2015 Engineering Leader Under 40: Jayson Pestow, 31
Senior Controls Engineer, Functional Safety Engineer (TÜV Rheinland); Frakes Engineering; Indianapolis; BS Automation & Control Engineering, Indiana State University
Jayson Pestow, 31
Senior Controls Engineer, Functional Safety Engineer (TÜV Rheinland); Frakes Engineering; Indianapolis
BS Automation & Control Engineering, Indiana State University
Pestow is very passionate about machine safety and works hard to help customers achieve a safer facility. While in high school, Pestow participated in a 2-year technical program for machine tool technology and was inducted into the National Vocational-Technical Honor Society. His training and state certifications in tool-and-die work guided him toward pursuing an engineering degree, while working as a machinist in college also funded his education expenses. After graduating college, Pestow maintained his commitment to the constant learning curve in engineering and technology. As a young engineer, he earned his Six Sigma Green Belt and utilized those tools to lead Lean initiatives for several years. Working as an engineer comes with inherent risk, and being a witness to two nonfatal industrial accidents propelled him into the concentration of machine safety. Frakes Engineering shares his commitment to safety and presented him the opportunity to pursue a certification as a functional safety engineer through TÜV Rheinland, a certification that fewer than 100 engineers nationwide receive each year. Ecstatically, he passed the test on his first try, when it’s not uncommon to take multiple attempts. Outside of work, Pestow has been a competitive runner and triathlete for the past 6 years. In 2012, he proposed to his now-wife, Tara, at the finish line of his first marathon, which he ran while carrying the engagement ring. This past May he was a top-500 finisher in the Indy 500 Mini-Marathon, which is consistently one of the largest half-marathons in the U.S.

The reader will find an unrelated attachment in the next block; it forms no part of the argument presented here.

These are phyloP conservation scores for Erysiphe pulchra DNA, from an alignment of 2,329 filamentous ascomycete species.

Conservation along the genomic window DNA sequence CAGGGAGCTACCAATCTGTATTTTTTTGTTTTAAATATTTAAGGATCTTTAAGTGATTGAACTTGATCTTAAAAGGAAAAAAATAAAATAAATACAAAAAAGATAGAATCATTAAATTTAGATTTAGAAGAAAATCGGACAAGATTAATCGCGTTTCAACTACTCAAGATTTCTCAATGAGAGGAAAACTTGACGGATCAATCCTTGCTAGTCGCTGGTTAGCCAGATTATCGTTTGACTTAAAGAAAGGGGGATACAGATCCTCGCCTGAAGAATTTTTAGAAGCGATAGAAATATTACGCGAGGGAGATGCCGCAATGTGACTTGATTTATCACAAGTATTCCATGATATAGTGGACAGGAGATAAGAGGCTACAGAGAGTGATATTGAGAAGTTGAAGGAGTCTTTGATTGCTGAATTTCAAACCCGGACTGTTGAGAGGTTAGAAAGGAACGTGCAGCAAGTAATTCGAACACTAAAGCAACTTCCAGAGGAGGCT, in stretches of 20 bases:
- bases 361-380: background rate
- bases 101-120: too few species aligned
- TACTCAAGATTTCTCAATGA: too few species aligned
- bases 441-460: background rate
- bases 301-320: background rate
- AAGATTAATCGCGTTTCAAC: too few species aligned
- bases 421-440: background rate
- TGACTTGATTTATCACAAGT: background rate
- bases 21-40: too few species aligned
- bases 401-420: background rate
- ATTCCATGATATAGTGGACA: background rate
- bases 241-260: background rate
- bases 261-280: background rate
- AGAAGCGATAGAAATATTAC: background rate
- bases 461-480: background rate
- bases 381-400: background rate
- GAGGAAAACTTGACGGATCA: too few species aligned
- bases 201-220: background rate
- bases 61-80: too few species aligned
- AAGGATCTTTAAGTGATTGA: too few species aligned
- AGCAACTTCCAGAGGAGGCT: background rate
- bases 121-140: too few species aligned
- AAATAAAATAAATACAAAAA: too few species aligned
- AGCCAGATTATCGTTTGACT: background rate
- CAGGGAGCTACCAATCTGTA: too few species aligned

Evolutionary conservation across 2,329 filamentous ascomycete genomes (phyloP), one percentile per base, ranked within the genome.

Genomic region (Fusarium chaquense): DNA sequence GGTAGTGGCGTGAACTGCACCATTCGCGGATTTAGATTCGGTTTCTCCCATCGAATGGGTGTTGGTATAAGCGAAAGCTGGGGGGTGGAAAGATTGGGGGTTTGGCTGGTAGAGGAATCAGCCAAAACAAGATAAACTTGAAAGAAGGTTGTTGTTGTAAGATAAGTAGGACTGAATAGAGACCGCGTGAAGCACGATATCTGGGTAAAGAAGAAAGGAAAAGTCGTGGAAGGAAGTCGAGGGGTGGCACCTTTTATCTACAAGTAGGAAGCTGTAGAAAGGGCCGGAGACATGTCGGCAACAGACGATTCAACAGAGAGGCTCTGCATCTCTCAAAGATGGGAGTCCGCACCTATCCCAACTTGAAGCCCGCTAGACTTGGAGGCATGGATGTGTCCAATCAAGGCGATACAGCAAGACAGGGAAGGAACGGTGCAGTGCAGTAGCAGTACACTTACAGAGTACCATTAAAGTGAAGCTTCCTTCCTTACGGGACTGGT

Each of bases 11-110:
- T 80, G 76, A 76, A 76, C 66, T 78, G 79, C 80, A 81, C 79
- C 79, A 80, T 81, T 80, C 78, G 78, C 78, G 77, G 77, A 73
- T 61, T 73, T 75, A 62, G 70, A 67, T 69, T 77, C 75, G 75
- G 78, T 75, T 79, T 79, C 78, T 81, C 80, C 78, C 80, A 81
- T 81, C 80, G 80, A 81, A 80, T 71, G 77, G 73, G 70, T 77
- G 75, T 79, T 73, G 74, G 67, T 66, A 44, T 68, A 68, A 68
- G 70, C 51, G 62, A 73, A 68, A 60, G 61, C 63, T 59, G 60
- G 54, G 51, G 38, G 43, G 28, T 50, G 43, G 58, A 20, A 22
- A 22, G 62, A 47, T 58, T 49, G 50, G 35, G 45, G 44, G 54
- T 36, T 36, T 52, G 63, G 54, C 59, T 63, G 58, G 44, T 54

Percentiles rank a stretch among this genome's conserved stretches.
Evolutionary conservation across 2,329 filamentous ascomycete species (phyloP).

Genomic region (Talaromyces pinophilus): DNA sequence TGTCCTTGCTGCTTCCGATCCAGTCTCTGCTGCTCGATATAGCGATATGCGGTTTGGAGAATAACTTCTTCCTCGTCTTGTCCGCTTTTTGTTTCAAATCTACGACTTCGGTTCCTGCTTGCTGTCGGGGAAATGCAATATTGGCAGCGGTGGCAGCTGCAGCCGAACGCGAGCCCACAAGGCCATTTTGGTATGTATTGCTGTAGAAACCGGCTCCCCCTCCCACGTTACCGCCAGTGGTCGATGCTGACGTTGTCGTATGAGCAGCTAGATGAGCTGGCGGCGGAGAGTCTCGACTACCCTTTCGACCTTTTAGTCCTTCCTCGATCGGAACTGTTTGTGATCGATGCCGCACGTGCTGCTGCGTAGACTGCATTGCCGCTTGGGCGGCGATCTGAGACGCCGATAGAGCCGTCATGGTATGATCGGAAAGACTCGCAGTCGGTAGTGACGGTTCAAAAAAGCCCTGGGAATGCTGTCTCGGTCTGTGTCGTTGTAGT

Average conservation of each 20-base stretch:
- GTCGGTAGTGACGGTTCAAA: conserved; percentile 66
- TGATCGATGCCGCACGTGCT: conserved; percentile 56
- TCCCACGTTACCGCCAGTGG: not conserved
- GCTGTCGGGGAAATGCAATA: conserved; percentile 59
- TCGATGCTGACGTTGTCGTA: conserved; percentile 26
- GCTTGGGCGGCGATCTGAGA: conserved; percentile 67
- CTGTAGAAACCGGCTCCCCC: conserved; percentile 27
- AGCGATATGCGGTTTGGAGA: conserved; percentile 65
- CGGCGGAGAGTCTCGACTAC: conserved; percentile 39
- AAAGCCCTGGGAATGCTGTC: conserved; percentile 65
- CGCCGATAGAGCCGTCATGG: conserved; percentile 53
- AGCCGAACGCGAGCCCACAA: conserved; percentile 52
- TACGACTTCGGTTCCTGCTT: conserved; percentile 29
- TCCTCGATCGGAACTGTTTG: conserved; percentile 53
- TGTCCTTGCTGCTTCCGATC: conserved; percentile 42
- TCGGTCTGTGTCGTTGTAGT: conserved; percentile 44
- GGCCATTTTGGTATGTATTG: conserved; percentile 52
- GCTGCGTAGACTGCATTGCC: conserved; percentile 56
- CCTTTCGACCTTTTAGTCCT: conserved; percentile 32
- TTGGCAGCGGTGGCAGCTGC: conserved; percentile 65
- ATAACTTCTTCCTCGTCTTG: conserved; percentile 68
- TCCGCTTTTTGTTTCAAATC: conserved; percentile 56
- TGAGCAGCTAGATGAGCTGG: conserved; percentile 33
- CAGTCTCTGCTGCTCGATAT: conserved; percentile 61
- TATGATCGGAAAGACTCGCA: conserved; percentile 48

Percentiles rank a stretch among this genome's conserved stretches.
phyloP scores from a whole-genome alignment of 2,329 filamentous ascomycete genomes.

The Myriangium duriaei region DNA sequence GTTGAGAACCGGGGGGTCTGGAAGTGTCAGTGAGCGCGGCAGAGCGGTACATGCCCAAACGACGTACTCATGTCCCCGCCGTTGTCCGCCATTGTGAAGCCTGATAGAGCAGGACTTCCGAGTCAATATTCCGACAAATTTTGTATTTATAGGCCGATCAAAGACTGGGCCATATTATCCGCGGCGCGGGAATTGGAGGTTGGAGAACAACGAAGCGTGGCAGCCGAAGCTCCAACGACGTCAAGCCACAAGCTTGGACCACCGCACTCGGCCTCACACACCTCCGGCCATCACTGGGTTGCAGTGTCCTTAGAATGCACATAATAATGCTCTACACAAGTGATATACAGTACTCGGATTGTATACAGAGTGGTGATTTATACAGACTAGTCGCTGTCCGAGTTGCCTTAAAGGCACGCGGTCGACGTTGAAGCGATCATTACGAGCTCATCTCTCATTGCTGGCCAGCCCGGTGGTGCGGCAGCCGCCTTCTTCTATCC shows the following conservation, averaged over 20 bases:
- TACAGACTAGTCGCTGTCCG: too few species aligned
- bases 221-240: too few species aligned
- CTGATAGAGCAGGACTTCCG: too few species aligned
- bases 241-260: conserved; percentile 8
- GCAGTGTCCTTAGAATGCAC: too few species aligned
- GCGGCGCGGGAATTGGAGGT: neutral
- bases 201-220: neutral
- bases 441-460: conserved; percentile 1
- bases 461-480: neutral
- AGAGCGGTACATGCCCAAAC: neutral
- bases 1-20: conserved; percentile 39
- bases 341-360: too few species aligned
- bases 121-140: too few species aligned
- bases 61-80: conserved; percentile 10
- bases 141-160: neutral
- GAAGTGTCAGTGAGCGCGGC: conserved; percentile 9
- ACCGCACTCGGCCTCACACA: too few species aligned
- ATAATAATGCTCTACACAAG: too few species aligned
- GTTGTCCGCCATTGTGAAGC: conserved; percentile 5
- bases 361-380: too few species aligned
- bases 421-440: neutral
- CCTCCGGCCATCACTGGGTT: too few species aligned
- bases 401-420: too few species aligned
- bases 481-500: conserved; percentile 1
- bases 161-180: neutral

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Annual Salary Survey
Before the calendar turned, 2016 already had the makings of a pivotal year for manufacturing, and for the world.
There were the big events for the year, including the United States as Partner Country at Hannover Messe in April and the 2016 International Manufacturing Technology Show in Chicago in September. There's also the matter of the U.S. presidential elections in November, which promise to shape policy in manufacturing for years to come.
But the year started with global economic turmoil, as a slowdown in Chinese manufacturing triggered a worldwide stock hiccup that sent values plummeting. The continued plunge in world oil prices has resulted in a slowdown in exploration and, by extension, the manufacture of exploration equipment.
Read more: 2015 Salary Survey